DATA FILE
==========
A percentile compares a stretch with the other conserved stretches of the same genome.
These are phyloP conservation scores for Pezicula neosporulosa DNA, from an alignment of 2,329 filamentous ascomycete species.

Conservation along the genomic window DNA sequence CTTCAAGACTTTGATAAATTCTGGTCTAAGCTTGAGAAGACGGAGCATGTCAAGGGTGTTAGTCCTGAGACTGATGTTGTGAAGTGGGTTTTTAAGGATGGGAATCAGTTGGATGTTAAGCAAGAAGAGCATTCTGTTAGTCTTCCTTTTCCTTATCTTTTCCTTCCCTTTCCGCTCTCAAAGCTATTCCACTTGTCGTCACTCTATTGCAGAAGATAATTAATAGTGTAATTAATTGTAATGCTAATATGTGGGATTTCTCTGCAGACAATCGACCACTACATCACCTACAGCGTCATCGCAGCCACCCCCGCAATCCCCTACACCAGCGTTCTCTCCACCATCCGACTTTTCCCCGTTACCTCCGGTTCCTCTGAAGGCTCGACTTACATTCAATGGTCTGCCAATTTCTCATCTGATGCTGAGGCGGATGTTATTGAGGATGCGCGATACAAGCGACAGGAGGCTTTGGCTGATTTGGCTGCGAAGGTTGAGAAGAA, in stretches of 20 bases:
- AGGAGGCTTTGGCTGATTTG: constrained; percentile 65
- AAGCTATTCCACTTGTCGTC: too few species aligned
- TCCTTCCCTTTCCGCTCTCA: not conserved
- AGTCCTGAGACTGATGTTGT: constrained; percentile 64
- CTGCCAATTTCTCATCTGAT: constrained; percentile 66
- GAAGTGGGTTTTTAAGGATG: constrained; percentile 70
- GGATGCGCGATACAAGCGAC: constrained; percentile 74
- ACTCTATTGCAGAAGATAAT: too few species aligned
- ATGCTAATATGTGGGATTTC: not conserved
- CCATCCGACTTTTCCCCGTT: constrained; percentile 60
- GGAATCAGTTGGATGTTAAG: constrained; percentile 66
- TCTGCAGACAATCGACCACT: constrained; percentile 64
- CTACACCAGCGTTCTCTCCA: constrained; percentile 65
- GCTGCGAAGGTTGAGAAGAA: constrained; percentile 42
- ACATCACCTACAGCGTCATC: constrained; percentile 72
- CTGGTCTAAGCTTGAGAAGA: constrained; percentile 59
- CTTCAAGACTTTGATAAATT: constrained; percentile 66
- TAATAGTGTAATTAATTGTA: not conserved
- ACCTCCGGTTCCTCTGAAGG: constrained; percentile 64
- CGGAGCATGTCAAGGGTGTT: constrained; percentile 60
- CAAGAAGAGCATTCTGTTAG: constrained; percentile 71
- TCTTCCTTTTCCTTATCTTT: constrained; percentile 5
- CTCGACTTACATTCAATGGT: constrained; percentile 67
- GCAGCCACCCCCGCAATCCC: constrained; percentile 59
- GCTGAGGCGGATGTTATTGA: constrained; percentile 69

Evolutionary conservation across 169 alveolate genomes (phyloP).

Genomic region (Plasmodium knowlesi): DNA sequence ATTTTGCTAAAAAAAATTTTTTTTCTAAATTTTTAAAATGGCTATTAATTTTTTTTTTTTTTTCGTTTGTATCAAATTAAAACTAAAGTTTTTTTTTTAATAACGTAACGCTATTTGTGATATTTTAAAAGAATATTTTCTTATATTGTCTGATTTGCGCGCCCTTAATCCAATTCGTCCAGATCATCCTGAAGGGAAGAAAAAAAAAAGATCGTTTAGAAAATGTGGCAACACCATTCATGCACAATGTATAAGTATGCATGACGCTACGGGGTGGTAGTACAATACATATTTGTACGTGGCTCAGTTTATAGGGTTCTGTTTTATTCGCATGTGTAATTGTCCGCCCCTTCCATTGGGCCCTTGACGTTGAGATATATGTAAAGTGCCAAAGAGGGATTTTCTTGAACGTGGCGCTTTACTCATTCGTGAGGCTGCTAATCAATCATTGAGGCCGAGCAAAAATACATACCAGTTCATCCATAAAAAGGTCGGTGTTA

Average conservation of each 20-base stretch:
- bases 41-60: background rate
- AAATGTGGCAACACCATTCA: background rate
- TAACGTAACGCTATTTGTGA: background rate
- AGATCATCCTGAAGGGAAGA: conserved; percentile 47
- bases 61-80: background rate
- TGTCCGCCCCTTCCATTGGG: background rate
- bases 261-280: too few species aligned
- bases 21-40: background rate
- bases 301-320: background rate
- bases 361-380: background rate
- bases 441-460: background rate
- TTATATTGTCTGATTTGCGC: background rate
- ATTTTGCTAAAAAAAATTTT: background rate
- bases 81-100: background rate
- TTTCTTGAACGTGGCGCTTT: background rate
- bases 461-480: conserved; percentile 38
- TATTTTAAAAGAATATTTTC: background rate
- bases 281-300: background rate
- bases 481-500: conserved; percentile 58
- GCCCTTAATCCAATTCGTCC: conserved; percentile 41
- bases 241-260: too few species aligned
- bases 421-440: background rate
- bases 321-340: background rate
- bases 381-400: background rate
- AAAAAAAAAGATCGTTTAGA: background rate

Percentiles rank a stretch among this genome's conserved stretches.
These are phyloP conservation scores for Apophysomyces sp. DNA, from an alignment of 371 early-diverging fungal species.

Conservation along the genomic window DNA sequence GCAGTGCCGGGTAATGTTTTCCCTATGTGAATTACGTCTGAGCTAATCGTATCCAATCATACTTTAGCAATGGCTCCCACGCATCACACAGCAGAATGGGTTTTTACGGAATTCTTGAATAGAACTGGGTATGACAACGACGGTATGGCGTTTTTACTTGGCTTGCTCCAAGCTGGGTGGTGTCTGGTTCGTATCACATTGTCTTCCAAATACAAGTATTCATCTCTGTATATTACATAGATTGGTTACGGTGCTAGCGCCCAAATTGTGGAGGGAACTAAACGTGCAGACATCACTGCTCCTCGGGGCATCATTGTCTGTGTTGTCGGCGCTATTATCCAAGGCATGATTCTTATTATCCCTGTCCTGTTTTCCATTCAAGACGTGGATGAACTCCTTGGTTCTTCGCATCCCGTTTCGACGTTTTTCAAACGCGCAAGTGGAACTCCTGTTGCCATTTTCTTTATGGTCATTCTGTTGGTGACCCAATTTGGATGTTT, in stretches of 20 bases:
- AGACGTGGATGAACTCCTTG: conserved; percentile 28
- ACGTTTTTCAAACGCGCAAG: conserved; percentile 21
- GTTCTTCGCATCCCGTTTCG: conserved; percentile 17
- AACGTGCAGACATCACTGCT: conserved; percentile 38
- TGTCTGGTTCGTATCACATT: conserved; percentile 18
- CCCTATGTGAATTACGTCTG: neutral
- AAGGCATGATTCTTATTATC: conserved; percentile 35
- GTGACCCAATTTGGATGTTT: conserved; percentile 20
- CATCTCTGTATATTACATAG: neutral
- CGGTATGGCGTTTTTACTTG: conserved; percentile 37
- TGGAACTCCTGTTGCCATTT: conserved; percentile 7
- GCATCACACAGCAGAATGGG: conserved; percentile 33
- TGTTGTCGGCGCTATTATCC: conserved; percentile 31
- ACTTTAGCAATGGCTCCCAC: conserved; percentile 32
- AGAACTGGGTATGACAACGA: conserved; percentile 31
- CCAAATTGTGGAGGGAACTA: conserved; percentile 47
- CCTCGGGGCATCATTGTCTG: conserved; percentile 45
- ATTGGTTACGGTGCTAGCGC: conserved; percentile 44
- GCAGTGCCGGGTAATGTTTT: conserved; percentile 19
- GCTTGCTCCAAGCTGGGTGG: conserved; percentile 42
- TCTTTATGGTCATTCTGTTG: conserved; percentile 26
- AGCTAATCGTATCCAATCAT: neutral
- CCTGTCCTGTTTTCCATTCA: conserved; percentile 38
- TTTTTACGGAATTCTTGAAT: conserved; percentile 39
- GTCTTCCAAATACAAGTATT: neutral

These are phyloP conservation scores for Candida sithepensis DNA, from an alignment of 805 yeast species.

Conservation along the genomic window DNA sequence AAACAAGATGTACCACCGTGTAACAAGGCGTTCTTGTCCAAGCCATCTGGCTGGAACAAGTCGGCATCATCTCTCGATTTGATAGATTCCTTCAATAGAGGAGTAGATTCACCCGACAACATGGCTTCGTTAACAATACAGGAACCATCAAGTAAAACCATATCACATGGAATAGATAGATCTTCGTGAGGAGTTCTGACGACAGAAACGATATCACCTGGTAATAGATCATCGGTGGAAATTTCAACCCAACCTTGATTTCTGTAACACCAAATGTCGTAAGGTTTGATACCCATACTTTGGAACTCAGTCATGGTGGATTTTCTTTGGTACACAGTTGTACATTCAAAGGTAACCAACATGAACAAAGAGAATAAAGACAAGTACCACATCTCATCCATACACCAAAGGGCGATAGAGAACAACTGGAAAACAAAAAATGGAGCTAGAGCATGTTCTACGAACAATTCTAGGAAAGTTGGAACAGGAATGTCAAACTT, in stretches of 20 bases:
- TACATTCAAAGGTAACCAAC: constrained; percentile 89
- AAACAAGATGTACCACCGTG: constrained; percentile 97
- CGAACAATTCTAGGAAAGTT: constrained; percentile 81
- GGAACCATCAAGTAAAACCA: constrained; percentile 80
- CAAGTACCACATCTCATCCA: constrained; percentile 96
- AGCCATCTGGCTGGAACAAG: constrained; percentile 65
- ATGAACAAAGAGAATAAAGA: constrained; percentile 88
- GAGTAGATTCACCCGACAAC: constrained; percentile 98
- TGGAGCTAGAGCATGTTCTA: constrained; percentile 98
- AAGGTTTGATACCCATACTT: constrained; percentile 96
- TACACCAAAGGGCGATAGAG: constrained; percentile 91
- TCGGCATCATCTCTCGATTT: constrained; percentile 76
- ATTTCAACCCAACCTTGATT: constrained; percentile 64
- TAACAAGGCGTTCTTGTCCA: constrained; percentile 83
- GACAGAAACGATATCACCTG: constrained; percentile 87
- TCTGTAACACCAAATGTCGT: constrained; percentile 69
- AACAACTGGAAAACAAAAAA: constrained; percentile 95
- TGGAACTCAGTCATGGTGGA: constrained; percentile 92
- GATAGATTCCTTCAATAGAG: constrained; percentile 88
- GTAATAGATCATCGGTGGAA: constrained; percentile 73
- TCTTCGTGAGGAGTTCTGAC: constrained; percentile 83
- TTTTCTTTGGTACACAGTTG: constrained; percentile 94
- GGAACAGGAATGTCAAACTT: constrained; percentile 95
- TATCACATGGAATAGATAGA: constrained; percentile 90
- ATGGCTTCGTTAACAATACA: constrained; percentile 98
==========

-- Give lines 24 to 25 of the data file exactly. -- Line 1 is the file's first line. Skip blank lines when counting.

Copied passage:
- CAAGAAGAGCATTCTGTTAG: constrained; percentile 71
- TCTTCCTTTTCCTTATCTTT: constrained; percentile 5